• Vuyi Mpofu and Bongiwe Didiza went on an inter-provincial ride on two motorbikes.
• The road trip saw them leave Gauteng for Kwazulu-Natal and the Eastern Cape.
• The ride gave birth to POAR: Pride of Africa Ride.
• For more motoring stories, go to Wheels24
When I started out as a motorcyclist in 2019, I realised that motorbikes evoke strong emotions from people; some love them while others absolutely deplore them. With these intense reactions in mind (coupled with the knowledge that motorcycles cut across gender, class, age and racial lines), I was inspired to incorporate motorcycles into the annual Ubuntu Adventure, resulting in the birth of the Pride of Africa Ride (POAR).
I realised that the POAR widened the scope of ubuntu beyond South Africa, and as such, the 2019 POAR was done with a small group of riders from South Africa, Lesotho and Swaziland. The Ride was done in different stages (legs) over a three-week period. The first leg was from Johannesburg to Maseru, Lesotho, while the second was from Johannesburg to East London, then from there to Coffee Bay.
The 2018 Ubuntu Adventure begun as a road trip down memory lane, conceptualised as a way to reminisce about going on holidays with family during my early childhood years. True to the spirit of ubuntu, the trip focused on the societal values which embody the meaning of ubuntu, being - compassion, respect and solidarity.
Leaving it all behind
Leaving behind my heels, make-up kit and an array of wigs, I (and two bemused friends) ventured towards the coast without booking accommodation, let alone knowing exactly where we would sleep. My rather bold idea was to knock on doors in the communities we'd found ourselves in at dusk and ask for a place to sleep, similar to how my family and countless others had done in the days when strangers were treated with hospitality, not suspicion.
The loosely structured 2019 road trip resulted saw us arriving at the village of Lusikisiki in the Eastern Cape and hosted by the village's Chieftain. To pay our way, I embarked on various household chores in return for the group's stay. These included fetching water from the river, repairing a mud hut and fetching firewood - all the things I hadn't done since I was a toddler, visiting my grandparents in the village. In addition, we donated groceries equivalent to what we would have spent on accommodation: a welcome amount of R5000.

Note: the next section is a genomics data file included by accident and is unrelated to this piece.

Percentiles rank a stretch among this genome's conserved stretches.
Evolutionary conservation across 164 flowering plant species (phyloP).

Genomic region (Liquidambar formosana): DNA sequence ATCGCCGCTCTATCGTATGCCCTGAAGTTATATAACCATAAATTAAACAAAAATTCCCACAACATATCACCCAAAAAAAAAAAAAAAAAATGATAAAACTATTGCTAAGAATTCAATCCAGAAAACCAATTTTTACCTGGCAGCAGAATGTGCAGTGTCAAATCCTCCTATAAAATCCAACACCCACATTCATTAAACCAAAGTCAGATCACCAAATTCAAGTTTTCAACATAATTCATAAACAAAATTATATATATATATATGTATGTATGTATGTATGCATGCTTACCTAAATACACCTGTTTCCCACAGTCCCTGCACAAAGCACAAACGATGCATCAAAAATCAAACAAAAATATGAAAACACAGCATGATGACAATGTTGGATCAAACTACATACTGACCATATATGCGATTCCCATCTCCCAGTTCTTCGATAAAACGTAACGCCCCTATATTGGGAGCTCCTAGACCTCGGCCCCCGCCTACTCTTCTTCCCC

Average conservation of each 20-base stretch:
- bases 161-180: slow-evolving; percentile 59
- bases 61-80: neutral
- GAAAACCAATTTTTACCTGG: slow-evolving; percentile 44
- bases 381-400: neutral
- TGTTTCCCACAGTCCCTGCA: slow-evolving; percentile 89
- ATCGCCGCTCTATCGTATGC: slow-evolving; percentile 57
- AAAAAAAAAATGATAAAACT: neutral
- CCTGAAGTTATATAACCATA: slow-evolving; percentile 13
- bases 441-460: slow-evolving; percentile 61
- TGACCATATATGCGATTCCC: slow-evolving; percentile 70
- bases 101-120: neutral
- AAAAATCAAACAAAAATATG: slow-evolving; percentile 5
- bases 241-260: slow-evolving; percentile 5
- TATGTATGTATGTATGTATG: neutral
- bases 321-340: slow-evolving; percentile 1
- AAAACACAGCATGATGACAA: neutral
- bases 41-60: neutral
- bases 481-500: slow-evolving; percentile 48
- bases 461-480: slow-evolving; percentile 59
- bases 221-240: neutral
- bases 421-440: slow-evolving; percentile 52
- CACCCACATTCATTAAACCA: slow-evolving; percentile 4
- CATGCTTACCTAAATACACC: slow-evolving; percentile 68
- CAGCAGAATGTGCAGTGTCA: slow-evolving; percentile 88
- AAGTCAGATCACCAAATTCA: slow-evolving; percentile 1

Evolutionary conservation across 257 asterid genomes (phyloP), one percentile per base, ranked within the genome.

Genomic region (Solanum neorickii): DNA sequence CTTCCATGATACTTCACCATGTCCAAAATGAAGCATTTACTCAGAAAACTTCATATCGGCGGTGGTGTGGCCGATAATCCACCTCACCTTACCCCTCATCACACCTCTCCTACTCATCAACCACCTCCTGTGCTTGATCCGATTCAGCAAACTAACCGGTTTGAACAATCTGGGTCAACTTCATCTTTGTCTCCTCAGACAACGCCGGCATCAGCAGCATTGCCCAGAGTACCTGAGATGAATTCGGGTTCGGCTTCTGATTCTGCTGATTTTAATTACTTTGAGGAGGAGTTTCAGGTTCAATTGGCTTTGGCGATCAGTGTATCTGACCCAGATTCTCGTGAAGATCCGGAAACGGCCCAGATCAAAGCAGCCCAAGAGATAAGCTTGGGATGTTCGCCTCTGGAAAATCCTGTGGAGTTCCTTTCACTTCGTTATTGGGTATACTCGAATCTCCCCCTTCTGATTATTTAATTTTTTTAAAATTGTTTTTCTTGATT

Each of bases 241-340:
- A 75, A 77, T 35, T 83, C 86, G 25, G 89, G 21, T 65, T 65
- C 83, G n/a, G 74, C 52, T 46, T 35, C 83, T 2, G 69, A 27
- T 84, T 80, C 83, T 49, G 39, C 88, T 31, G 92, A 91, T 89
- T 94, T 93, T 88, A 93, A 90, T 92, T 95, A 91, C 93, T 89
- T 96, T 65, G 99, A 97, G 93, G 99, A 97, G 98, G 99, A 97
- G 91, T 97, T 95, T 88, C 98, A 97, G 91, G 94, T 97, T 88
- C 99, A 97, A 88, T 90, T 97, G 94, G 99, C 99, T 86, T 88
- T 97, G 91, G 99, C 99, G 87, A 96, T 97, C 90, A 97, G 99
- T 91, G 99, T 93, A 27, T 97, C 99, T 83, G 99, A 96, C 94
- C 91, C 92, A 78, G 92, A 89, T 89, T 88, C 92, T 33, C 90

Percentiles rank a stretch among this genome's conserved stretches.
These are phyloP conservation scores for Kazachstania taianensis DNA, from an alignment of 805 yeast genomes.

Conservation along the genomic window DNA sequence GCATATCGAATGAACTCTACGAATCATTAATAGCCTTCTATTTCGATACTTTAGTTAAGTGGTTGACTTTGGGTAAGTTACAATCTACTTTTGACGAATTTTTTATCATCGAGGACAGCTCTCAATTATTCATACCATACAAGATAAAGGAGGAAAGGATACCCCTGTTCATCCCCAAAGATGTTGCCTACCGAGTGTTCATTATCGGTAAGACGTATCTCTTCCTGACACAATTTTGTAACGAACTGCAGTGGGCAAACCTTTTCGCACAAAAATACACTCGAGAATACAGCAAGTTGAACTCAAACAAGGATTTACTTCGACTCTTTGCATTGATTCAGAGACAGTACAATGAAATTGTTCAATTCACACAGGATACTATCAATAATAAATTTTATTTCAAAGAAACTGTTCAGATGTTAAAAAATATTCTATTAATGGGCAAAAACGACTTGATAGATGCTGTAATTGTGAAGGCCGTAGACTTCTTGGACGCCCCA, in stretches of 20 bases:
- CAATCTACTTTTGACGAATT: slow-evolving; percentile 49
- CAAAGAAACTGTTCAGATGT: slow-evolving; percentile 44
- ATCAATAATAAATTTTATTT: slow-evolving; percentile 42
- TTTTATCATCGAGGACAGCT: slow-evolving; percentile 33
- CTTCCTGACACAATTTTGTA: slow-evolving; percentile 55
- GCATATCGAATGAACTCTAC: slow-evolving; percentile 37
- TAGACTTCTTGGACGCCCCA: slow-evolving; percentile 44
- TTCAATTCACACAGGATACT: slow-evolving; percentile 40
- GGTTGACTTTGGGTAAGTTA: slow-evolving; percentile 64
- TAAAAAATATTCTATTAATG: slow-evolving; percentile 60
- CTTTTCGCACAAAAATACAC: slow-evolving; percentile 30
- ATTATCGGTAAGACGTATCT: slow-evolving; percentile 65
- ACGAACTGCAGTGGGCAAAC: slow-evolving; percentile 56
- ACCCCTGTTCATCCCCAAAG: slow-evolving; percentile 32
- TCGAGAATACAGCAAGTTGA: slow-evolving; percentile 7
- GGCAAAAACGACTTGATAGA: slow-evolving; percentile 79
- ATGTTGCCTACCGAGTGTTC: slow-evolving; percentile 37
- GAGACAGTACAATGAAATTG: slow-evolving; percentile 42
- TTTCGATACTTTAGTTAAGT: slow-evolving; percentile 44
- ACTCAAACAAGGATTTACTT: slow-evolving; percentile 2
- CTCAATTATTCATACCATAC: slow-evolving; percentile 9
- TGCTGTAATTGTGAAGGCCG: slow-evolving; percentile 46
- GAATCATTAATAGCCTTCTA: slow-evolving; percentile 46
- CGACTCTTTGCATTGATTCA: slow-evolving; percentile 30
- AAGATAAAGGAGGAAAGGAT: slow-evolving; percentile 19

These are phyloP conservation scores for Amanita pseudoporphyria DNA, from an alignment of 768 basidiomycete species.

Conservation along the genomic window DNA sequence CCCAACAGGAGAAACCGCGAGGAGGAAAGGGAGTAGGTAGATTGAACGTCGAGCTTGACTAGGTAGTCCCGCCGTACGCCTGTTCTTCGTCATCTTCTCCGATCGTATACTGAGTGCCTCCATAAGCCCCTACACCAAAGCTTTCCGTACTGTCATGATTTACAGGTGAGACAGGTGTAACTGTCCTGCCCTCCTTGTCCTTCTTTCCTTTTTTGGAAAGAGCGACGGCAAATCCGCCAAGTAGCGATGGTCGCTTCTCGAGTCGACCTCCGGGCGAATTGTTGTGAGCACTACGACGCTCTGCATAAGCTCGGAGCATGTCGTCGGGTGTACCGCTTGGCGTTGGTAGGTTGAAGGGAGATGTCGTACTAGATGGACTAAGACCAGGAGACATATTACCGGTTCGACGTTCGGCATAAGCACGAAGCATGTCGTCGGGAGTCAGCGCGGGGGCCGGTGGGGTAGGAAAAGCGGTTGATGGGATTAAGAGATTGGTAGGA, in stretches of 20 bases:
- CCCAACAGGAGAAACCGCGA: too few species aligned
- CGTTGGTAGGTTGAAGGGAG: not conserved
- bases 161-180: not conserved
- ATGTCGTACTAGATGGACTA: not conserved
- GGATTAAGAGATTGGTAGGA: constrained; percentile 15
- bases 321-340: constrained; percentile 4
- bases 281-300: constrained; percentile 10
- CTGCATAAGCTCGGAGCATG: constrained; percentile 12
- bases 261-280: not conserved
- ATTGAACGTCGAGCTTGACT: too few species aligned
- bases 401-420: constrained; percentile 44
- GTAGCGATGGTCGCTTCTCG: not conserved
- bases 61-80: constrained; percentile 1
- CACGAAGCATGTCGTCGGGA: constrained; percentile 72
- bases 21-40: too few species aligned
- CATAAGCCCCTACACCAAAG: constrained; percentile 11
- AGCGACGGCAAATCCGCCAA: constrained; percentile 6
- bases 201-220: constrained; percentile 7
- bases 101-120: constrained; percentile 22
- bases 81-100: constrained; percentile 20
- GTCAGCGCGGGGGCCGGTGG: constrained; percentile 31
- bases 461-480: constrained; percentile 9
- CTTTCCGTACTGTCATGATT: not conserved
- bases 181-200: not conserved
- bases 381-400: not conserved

Celebrating historical highlights
In 2019, when I began learning how to ride a motorcycle, I incorporated motorcycles into the Ubuntu Adventure and renamed it the Pride of Africa. The 2019 Ride was the launchpad for future rides, which aim to celebrate and highlight various historical (and current), cultural and geographical elements in South Africa and beyond.
The 2020 POAR was designed to get people talking about cultural diversity and, in particular, the traditional place of an African woman. In a society where many still raise a disapproving eyebrow at the sight of a non-white woman on a motorbike, Bongiwe Didiza and I ventured unaccompanied to Durban, Kwa-Zulu Natal.
We aimed to engage with as many women (and men) as possible and raise awareness that riding a motorcycle is not the sole domain of men. Many women secretly desire to ride motorbikes, but are hindered by cultural and societal shackles. We will break those societal norms that shackle us, and we've achieved that with the 2020 POAR.